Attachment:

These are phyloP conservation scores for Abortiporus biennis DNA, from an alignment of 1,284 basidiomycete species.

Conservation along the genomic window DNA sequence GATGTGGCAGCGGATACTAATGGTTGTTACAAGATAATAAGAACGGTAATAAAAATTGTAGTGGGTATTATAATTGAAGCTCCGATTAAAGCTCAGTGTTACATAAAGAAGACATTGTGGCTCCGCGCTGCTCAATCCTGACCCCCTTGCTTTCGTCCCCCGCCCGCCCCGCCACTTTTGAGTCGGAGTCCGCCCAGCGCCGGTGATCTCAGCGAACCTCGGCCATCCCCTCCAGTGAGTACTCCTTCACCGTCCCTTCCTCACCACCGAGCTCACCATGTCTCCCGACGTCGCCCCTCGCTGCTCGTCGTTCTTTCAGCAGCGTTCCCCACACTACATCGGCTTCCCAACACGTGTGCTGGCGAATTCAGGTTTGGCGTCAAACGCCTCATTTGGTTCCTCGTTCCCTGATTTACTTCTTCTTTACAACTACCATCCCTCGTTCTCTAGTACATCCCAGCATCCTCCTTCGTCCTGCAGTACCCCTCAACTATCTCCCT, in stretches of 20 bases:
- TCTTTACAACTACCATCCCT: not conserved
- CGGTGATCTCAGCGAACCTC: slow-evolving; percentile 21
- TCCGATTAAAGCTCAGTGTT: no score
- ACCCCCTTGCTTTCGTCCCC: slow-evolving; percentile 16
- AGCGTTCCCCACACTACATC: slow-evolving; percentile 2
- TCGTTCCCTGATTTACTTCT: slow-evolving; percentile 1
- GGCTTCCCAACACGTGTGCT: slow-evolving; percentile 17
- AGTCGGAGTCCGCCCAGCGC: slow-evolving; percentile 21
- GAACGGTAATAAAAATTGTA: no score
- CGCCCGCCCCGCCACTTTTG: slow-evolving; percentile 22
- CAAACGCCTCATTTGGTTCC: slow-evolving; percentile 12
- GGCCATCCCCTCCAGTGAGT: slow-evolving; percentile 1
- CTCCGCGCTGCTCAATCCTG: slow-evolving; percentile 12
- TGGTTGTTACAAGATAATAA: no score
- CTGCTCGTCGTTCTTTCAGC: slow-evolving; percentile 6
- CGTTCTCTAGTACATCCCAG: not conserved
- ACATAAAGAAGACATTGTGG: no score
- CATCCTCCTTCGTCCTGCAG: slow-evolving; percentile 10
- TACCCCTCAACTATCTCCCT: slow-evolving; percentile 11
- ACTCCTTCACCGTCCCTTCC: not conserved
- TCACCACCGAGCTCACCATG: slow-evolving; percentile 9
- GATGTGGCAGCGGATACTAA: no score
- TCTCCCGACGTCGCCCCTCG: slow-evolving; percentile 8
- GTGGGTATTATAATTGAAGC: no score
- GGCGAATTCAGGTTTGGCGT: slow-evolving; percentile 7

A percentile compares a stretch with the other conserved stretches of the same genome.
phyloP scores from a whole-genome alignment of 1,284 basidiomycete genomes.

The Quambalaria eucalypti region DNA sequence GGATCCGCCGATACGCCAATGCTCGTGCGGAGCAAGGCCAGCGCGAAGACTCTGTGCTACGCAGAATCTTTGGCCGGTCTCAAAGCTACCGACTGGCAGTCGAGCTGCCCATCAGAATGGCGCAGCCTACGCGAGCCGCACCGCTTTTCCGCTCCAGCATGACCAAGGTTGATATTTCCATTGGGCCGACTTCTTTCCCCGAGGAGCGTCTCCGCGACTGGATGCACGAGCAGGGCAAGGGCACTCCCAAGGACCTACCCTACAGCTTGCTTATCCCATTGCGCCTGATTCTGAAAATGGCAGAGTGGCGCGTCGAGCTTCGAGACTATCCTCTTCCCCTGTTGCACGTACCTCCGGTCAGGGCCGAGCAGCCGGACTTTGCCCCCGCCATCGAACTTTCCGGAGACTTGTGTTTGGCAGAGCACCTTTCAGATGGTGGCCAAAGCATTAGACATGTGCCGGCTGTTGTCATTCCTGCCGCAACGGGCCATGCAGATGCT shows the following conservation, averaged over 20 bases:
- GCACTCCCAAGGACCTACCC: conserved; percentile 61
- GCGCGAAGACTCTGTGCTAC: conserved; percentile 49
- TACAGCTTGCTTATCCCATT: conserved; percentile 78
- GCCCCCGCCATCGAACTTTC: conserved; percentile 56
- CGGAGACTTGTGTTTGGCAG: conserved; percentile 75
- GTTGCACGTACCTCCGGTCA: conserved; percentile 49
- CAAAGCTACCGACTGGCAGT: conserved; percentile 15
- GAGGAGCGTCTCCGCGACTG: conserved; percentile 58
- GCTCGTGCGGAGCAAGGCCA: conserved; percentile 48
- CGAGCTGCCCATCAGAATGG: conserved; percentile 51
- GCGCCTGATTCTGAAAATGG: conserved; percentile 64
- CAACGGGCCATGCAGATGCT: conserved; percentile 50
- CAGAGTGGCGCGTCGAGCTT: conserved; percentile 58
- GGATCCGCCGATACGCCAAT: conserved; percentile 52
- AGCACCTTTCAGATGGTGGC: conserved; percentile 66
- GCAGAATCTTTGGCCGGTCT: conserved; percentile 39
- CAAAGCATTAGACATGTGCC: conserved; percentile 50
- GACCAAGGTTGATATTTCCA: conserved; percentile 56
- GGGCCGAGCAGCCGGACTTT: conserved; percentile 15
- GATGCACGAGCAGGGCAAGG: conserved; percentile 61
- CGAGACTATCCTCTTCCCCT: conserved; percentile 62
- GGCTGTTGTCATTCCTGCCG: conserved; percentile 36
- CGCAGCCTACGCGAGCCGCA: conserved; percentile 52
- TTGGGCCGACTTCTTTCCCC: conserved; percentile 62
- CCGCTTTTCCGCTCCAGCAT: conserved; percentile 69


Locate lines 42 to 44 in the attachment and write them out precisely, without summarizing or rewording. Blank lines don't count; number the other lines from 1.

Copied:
- CAACGGGCCATGCAGATGCT: conserved; percentile 50
- CAGAGTGGCGCGTCGAGCTT: conserved; percentile 58
- GGATCCGCCGATACGCCAAT: conserved; percentile 52